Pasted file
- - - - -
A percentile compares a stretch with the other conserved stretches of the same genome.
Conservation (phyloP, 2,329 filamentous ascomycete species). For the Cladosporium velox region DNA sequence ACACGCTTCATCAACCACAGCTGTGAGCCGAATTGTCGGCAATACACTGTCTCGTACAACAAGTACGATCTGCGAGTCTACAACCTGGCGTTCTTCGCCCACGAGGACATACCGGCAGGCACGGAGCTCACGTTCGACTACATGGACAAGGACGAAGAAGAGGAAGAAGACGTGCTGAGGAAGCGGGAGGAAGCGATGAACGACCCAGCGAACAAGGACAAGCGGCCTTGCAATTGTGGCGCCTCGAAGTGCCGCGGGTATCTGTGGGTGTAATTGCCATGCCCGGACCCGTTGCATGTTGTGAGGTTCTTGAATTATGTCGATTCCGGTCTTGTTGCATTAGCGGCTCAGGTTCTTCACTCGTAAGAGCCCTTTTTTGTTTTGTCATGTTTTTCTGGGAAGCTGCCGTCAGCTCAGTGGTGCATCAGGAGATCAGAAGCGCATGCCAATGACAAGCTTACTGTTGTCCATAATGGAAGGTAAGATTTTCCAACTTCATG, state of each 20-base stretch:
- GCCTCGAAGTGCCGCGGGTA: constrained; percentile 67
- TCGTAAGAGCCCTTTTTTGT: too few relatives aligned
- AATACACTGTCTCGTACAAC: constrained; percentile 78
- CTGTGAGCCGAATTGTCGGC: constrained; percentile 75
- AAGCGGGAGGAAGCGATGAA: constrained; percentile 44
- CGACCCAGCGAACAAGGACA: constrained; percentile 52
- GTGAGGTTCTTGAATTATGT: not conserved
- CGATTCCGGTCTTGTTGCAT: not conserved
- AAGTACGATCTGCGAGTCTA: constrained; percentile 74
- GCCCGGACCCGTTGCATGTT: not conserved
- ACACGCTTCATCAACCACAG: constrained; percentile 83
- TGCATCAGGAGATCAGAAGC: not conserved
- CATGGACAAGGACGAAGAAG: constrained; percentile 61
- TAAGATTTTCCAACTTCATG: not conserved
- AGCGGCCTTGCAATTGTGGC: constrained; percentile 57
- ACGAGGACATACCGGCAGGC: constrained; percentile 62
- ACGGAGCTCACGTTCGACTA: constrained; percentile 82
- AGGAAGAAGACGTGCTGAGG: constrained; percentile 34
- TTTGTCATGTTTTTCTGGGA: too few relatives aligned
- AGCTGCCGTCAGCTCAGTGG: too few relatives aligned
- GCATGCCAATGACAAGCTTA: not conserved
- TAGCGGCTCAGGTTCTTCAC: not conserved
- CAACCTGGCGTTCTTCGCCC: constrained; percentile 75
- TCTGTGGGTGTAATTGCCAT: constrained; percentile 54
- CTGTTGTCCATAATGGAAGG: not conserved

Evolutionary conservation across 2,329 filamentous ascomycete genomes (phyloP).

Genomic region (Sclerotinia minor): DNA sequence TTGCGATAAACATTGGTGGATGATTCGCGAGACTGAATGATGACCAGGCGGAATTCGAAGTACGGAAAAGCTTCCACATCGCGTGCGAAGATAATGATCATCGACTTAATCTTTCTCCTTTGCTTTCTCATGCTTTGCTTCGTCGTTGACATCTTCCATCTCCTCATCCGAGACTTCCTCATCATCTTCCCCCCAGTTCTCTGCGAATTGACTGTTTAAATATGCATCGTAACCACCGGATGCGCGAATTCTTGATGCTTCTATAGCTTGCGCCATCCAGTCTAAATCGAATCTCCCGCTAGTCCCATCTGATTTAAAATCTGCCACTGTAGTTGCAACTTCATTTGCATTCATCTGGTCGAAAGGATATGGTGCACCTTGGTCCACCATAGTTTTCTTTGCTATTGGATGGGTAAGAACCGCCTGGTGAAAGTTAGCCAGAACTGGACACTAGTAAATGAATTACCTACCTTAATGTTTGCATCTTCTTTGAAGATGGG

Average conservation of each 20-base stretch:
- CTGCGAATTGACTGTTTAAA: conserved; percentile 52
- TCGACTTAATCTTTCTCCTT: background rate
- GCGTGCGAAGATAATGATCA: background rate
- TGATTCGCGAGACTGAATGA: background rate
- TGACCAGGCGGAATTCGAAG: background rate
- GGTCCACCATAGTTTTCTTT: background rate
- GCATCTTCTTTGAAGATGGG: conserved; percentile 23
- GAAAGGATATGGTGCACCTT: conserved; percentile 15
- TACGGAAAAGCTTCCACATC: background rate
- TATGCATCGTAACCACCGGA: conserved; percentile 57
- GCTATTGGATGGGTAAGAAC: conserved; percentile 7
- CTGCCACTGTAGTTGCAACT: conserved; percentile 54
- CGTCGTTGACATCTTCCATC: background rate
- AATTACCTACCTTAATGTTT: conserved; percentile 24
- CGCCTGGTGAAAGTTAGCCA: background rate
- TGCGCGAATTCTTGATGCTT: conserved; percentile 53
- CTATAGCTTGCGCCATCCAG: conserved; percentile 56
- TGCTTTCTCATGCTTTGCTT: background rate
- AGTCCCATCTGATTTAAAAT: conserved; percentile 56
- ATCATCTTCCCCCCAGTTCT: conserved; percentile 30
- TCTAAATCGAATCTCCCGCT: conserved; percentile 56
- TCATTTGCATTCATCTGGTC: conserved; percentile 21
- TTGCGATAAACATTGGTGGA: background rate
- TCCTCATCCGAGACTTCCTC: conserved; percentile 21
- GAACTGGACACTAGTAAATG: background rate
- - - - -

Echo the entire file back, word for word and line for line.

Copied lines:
A percentile compares a stretch with the other conserved stretches of the same genome.
Conservation (phyloP, 2,329 filamentous ascomycete species). For the Cladosporium velox region DNA sequence ACACGCTTCATCAACCACAGCTGTGAGCCGAATTGTCGGCAATACACTGTCTCGTACAACAAGTACGATCTGCGAGTCTACAACCTGGCGTTCTTCGCCCACGAGGACATACCGGCAGGCACGGAGCTCACGTTCGACTACATGGACAAGGACGAAGAAGAGGAAGAAGACGTGCTGAGGAAGCGGGAGGAAGCGATGAACGACCCAGCGAACAAGGACAAGCGGCCTTGCAATTGTGGCGCCTCGAAGTGCCGCGGGTATCTGTGGGTGTAATTGCCATGCCCGGACCCGTTGCATGTTGTGAGGTTCTTGAATTATGTCGATTCCGGTCTTGTTGCATTAGCGGCTCAGGTTCTTCACTCGTAAGAGCCCTTTTTTGTTTTGTCATGTTTTTCTGGGAAGCTGCCGTCAGCTCAGTGGTGCATCAGGAGATCAGAAGCGCATGCCAATGACAAGCTTACTGTTGTCCATAATGGAAGGTAAGATTTTCCAACTTCATG, state of each 20-base stretch:
- GCCTCGAAGTGCCGCGGGTA: constrained; percentile 67
- TCGTAAGAGCCCTTTTTTGT: too few relatives aligned
- AATACACTGTCTCGTACAAC: constrained; percentile 78
- CTGTGAGCCGAATTGTCGGC: constrained; percentile 75
- AAGCGGGAGGAAGCGATGAA: constrained; percentile 44
- CGACCCAGCGAACAAGGACA: constrained; percentile 52
- GTGAGGTTCTTGAATTATGT: not conserved
- CGATTCCGGTCTTGTTGCAT: not conserved
- AAGTACGATCTGCGAGTCTA: constrained; percentile 74
- GCCCGGACCCGTTGCATGTT: not conserved
- ACACGCTTCATCAACCACAG: constrained; percentile 83
- TGCATCAGGAGATCAGAAGC: not conserved
- CATGGACAAGGACGAAGAAG: constrained; percentile 61
- TAAGATTTTCCAACTTCATG: not conserved
- AGCGGCCTTGCAATTGTGGC: constrained; percentile 57
- ACGAGGACATACCGGCAGGC: constrained; percentile 62
- ACGGAGCTCACGTTCGACTA: constrained; percentile 82
- AGGAAGAAGACGTGCTGAGG: constrained; percentile 34
- TTTGTCATGTTTTTCTGGGA: too few relatives aligned
- AGCTGCCGTCAGCTCAGTGG: too few relatives aligned
- GCATGCCAATGACAAGCTTA: not conserved
- TAGCGGCTCAGGTTCTTCAC: not conserved
- CAACCTGGCGTTCTTCGCCC: constrained; percentile 75
- TCTGTGGGTGTAATTGCCAT: constrained; percentile 54
- CTGTTGTCCATAATGGAAGG: not conserved

Evolutionary conservation across 2,329 filamentous ascomycete genomes (phyloP).

Genomic region (Sclerotinia minor): DNA sequence TTGCGATAAACATTGGTGGATGATTCGCGAGACTGAATGATGACCAGGCGGAATTCGAAGTACGGAAAAGCTTCCACATCGCGTGCGAAGATAATGATCATCGACTTAATCTTTCTCCTTTGCTTTCTCATGCTTTGCTTCGTCGTTGACATCTTCCATCTCCTCATCCGAGACTTCCTCATCATCTTCCCCCCAGTTCTCTGCGAATTGACTGTTTAAATATGCATCGTAACCACCGGATGCGCGAATTCTTGATGCTTCTATAGCTTGCGCCATCCAGTCTAAATCGAATCTCCCGCTAGTCCCATCTGATTTAAAATCTGCCACTGTAGTTGCAACTTCATTTGCATTCATCTGGTCGAAAGGATATGGTGCACCTTGGTCCACCATAGTTTTCTTTGCTATTGGATGGGTAAGAACCGCCTGGTGAAAGTTAGCCAGAACTGGACACTAGTAAATGAATTACCTACCTTAATGTTTGCATCTTCTTTGAAGATGGG

Average conservation of each 20-base stretch:
- CTGCGAATTGACTGTTTAAA: conserved; percentile 52
- TCGACTTAATCTTTCTCCTT: background rate
- GCGTGCGAAGATAATGATCA: background rate
- TGATTCGCGAGACTGAATGA: background rate
- TGACCAGGCGGAATTCGAAG: background rate
- GGTCCACCATAGTTTTCTTT: background rate
- GCATCTTCTTTGAAGATGGG: conserved; percentile 23
- GAAAGGATATGGTGCACCTT: conserved; percentile 15
- TACGGAAAAGCTTCCACATC: background rate
- TATGCATCGTAACCACCGGA: conserved; percentile 57
- GCTATTGGATGGGTAAGAAC: conserved; percentile 7
- CTGCCACTGTAGTTGCAACT: conserved; percentile 54
- CGTCGTTGACATCTTCCATC: background rate
- AATTACCTACCTTAATGTTT: conserved; percentile 24
- CGCCTGGTGAAAGTTAGCCA: background rate
- TGCGCGAATTCTTGATGCTT: conserved; percentile 53
- CTATAGCTTGCGCCATCCAG: conserved; percentile 56
- TGCTTTCTCATGCTTTGCTT: background rate
- AGTCCCATCTGATTTAAAAT: conserved; percentile 56
- ATCATCTTCCCCCCAGTTCT: conserved; percentile 30
- TCTAAATCGAATCTCCCGCT: conserved; percentile 56
- TCATTTGCATTCATCTGGTC: conserved; percentile 21
- TTGCGATAAACATTGGTGGA: background rate
- TCCTCATCCGAGACTTCCTC: conserved; percentile 21
- GAACTGGACACTAGTAAATG: background rate